And here is where we stray into ‘populism’. David Cameron illustrated that he did not really understand what it means by declaring that it caused his downfall and he wants to fight it. The word populism derives from popular, so if you want to fight something that is popular you are likely to become unpopular. Perhaps Mr Cameron has nothing to lose on this front but for a rising politician this could be an unwise strategy.

Populism has come to mean a rising up of the people against the ruling classes, but surely this just means that a lot of people hold a similar view and have expressed it through the methods available to them, most recently Brexit and the USA elections. The signs are that various upcoming elections in Europe may continue this trend. Is this not just democracy, and if so, why is this a bad thing? Was not the SNP victory in Scotland populism? Does David Cameron need to defeat that too? Well yes, actually, maybe he does, or did, but he can’t so he won’t.

Populism in Europe currently favours the right, who are reacting to years of being governed by the ‘liberal metropolitan elite’ as they are now known. In Britain a slender majority want to go back to a different set of ‘British values’ that, amongst other things, focus on British residents rather than putting people from other countries at the front of the queue. Meanwhile the movement striving to be populist under Jeremy Corbyn is wanting to go even further back, to the 1970s, a grim world that most of them are not old enough to have experienced and therefore would not understand why that could be a very bad idea indeed.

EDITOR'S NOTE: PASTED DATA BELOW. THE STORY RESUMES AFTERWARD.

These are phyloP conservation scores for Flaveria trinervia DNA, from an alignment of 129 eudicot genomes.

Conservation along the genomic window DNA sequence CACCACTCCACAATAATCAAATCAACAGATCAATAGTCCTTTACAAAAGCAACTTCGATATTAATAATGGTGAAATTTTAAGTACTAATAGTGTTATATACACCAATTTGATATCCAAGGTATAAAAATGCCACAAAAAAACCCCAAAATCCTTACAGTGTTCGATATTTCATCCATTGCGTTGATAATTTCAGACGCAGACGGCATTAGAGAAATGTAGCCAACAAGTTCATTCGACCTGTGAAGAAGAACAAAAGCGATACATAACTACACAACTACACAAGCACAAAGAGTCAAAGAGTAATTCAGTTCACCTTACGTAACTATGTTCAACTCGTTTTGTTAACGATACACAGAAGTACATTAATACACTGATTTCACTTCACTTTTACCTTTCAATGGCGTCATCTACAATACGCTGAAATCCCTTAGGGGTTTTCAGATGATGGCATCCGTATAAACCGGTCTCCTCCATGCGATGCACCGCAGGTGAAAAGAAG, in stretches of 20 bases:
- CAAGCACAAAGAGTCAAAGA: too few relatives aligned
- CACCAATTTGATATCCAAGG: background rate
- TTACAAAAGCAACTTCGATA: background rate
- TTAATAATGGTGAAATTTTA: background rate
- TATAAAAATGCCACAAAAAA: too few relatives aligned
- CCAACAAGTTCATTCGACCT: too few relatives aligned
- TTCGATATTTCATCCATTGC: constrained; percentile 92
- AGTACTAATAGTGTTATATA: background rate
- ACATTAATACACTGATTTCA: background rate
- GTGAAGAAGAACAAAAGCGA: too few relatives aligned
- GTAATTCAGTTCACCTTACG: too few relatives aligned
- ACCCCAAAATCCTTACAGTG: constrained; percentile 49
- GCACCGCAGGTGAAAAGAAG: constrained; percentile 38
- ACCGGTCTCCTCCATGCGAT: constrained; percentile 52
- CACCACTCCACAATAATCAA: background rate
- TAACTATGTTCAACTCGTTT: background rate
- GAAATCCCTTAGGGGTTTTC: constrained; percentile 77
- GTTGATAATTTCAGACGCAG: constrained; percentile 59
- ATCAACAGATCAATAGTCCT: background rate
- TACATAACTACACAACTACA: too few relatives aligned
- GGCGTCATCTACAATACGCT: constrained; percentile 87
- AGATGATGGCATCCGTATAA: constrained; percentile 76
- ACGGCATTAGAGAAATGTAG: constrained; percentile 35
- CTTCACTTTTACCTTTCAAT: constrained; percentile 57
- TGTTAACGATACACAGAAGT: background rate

The far left do have some perfectly laudable aspirations, it is just that many of them are troubled by realities and evidence, and so, in order to divert attention from this, a method of argument utilised quite frequently recently by left-sympathising audience members has been to loudly boo their opponents in TV debates as though the strength of their boo will define the measure of their superiority. UKIP representatives in particular have been subjected to regular audience abuse and cries of ‘shame!’, as though their opinions were scandalous and disgraceful, yet they represented 12.6% of voters at the last election and in most cases are not actually saying anything particularly awful. This more hostile atmosphere was fostered during all those Brexit TV debates where the contenders flung soundbites at each other as a substitute for substantiated facts (because most of the available facts were just interpretations of data that could be read numerous ways depending on your point of view) and the audience felt compelled to act out the part of the baying mob in a Roman amphitheatre. This has encouraged political debate to become livelier and angrier, a dangerous mix because the two sides are drawing further apart. Left or Right, Remain or Leave, all parties are entrenched and just do not see the point of the other.

Now after the Brexit vote, we have the introduction of the ‘moral high ground’ tactic, currently being utilised by Remainers who tell us that the 52% who voted to leave the EU were ‘lied to’ and therefore didn’t understand what they were voting for because they lacked the mental agility of the Remainers to assess the pros and cons and work out the best option for themselves. None of the Leave voters apparently realised we could have to leave the single market if we wanted to curb free movement of labour, despite it being on record that every major politician (Cameron, Osbourne, Gove, Johnson, Leadsom etc etc) on both sides spelled this out whenever they were asked during the referendum debate. Faced with this evidence a few weeks ago, Nick Clegg dismissed it as ‘a few selected clips’, which says it all. Thankfully the Liberal Democrats and the Nicky Morgans and Anna Soubrys of this world are here on behalf of the Remainers to put this right and fight for a solution that keeps us in the single market and does not destroy jobs and lives, because clearly the government will be doing all they can to engineer a solution that destroys jobs and lives, won’t they?